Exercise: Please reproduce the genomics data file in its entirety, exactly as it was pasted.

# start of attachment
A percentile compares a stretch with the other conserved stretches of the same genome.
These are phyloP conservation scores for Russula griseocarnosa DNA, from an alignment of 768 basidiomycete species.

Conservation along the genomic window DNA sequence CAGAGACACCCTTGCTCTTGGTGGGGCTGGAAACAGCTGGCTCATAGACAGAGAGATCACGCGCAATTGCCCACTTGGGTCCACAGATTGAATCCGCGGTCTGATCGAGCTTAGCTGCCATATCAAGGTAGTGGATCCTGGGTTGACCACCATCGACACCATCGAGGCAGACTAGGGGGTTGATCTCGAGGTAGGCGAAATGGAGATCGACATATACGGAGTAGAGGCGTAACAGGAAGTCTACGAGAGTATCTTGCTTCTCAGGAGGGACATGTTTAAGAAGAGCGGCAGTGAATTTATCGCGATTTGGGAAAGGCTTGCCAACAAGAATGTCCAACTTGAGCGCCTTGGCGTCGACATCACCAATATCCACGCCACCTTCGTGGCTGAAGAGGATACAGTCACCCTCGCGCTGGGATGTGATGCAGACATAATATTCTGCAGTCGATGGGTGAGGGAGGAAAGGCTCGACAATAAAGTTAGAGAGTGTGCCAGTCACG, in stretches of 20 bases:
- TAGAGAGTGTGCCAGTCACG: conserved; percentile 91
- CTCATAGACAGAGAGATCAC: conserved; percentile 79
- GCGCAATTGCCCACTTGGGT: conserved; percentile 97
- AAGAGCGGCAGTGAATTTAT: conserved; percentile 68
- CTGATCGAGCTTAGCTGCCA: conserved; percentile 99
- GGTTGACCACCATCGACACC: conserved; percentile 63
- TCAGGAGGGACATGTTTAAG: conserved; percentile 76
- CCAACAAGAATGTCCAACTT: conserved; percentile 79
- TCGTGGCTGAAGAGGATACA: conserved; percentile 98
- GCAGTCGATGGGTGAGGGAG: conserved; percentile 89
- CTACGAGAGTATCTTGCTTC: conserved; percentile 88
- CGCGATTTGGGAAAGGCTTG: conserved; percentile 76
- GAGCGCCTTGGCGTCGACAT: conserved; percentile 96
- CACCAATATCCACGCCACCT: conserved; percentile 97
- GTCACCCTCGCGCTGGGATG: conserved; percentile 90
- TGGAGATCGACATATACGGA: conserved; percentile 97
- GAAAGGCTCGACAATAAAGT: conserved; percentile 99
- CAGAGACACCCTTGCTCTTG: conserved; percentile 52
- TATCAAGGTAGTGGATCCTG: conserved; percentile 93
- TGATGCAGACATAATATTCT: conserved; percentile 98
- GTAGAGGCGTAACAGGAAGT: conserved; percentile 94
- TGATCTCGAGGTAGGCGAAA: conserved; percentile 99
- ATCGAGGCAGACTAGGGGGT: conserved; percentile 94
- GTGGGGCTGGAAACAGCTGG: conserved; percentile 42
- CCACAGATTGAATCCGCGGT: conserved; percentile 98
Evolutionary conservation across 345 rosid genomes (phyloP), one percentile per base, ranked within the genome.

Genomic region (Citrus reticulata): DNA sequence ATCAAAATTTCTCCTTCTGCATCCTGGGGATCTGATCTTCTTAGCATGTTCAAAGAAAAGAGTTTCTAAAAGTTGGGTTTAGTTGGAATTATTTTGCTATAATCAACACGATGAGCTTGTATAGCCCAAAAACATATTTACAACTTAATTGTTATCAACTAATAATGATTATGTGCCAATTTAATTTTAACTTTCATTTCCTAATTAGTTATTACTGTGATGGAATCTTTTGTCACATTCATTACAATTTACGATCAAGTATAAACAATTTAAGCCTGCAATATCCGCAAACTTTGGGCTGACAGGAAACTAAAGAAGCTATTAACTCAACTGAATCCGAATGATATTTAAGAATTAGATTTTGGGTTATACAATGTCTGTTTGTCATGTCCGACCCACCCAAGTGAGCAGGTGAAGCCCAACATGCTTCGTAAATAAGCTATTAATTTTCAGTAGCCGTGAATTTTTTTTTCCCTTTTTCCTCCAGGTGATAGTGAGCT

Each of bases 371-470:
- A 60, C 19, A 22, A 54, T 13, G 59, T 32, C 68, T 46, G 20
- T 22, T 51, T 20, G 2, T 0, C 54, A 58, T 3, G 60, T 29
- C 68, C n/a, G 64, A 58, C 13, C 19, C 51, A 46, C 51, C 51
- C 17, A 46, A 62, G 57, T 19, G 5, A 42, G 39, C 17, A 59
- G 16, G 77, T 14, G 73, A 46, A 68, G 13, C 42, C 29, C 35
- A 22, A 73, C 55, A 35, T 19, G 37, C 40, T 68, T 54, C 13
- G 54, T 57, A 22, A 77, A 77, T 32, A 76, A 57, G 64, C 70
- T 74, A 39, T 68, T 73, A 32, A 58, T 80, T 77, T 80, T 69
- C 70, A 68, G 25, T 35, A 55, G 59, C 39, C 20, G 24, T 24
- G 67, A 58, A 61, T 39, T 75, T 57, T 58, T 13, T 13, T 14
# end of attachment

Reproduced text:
A percentile compares a stretch with the other conserved stretches of the same genome.
These are phyloP conservation scores for Russula griseocarnosa DNA, from an alignment of 768 basidiomycete species.

Conservation along the genomic window DNA sequence CAGAGACACCCTTGCTCTTGGTGGGGCTGGAAACAGCTGGCTCATAGACAGAGAGATCACGCGCAATTGCCCACTTGGGTCCACAGATTGAATCCGCGGTCTGATCGAGCTTAGCTGCCATATCAAGGTAGTGGATCCTGGGTTGACCACCATCGACACCATCGAGGCAGACTAGGGGGTTGATCTCGAGGTAGGCGAAATGGAGATCGACATATACGGAGTAGAGGCGTAACAGGAAGTCTACGAGAGTATCTTGCTTCTCAGGAGGGACATGTTTAAGAAGAGCGGCAGTGAATTTATCGCGATTTGGGAAAGGCTTGCCAACAAGAATGTCCAACTTGAGCGCCTTGGCGTCGACATCACCAATATCCACGCCACCTTCGTGGCTGAAGAGGATACAGTCACCCTCGCGCTGGGATGTGATGCAGACATAATATTCTGCAGTCGATGGGTGAGGGAGGAAAGGCTCGACAATAAAGTTAGAGAGTGTGCCAGTCACG, in stretches of 20 bases:
- TAGAGAGTGTGCCAGTCACG: conserved; percentile 91
- CTCATAGACAGAGAGATCAC: conserved; percentile 79
- GCGCAATTGCCCACTTGGGT: conserved; percentile 97
- AAGAGCGGCAGTGAATTTAT: conserved; percentile 68
- CTGATCGAGCTTAGCTGCCA: conserved; percentile 99
- GGTTGACCACCATCGACACC: conserved; percentile 63
- TCAGGAGGGACATGTTTAAG: conserved; percentile 76
- CCAACAAGAATGTCCAACTT: conserved; percentile 79
- TCGTGGCTGAAGAGGATACA: conserved; percentile 98
- GCAGTCGATGGGTGAGGGAG: conserved; percentile 89
- CTACGAGAGTATCTTGCTTC: conserved; percentile 88
- CGCGATTTGGGAAAGGCTTG: conserved; percentile 76
- GAGCGCCTTGGCGTCGACAT: conserved; percentile 96
- CACCAATATCCACGCCACCT: conserved; percentile 97
- GTCACCCTCGCGCTGGGATG: conserved; percentile 90
- TGGAGATCGACATATACGGA: conserved; percentile 97
- GAAAGGCTCGACAATAAAGT: conserved; percentile 99
- CAGAGACACCCTTGCTCTTG: conserved; percentile 52
- TATCAAGGTAGTGGATCCTG: conserved; percentile 93
- TGATGCAGACATAATATTCT: conserved; percentile 98
- GTAGAGGCGTAACAGGAAGT: conserved; percentile 94
- TGATCTCGAGGTAGGCGAAA: conserved; percentile 99
- ATCGAGGCAGACTAGGGGGT: conserved; percentile 94
- GTGGGGCTGGAAACAGCTGG: conserved; percentile 42
- CCACAGATTGAATCCGCGGT: conserved; percentile 98
Evolutionary conservation across 345 rosid genomes (phyloP), one percentile per base, ranked within the genome.

Genomic region (Citrus reticulata): DNA sequence ATCAAAATTTCTCCTTCTGCATCCTGGGGATCTGATCTTCTTAGCATGTTCAAAGAAAAGAGTTTCTAAAAGTTGGGTTTAGTTGGAATTATTTTGCTATAATCAACACGATGAGCTTGTATAGCCCAAAAACATATTTACAACTTAATTGTTATCAACTAATAATGATTATGTGCCAATTTAATTTTAACTTTCATTTCCTAATTAGTTATTACTGTGATGGAATCTTTTGTCACATTCATTACAATTTACGATCAAGTATAAACAATTTAAGCCTGCAATATCCGCAAACTTTGGGCTGACAGGAAACTAAAGAAGCTATTAACTCAACTGAATCCGAATGATATTTAAGAATTAGATTTTGGGTTATACAATGTCTGTTTGTCATGTCCGACCCACCCAAGTGAGCAGGTGAAGCCCAACATGCTTCGTAAATAAGCTATTAATTTTCAGTAGCCGTGAATTTTTTTTTCCCTTTTTCCTCCAGGTGATAGTGAGCT

Each of bases 371-470:
- A 60, C 19, A 22, A 54, T 13, G 59, T 32, C 68, T 46, G 20
- T 22, T 51, T 20, G 2, T 0, C 54, A 58, T 3, G 60, T 29
- C 68, C n/a, G 64, A 58, C 13, C 19, C 51, A 46, C 51, C 51
- C 17, A 46, A 62, G 57, T 19, G 5, A 42, G 39, C 17, A 59
- G 16, G 77, T 14, G 73, A 46, A 68, G 13, C 42, C 29, C 35
- A 22, A 73, C 55, A 35, T 19, G 37, C 40, T 68, T 54, C 13
- G 54, T 57, A 22, A 77, A 77, T 32, A 76, A 57, G 64, C 70
- T 74, A 39, T 68, T 73, A 32, A 58, T 80, T 77, T 80, T 69
- C 70, A 68, G 25, T 35, A 55, G 59, C 39, C 20, G 24, T 24
- G 67, A 58, A 61, T 39, T 75, T 57, T 58, T 13, T 13, T 14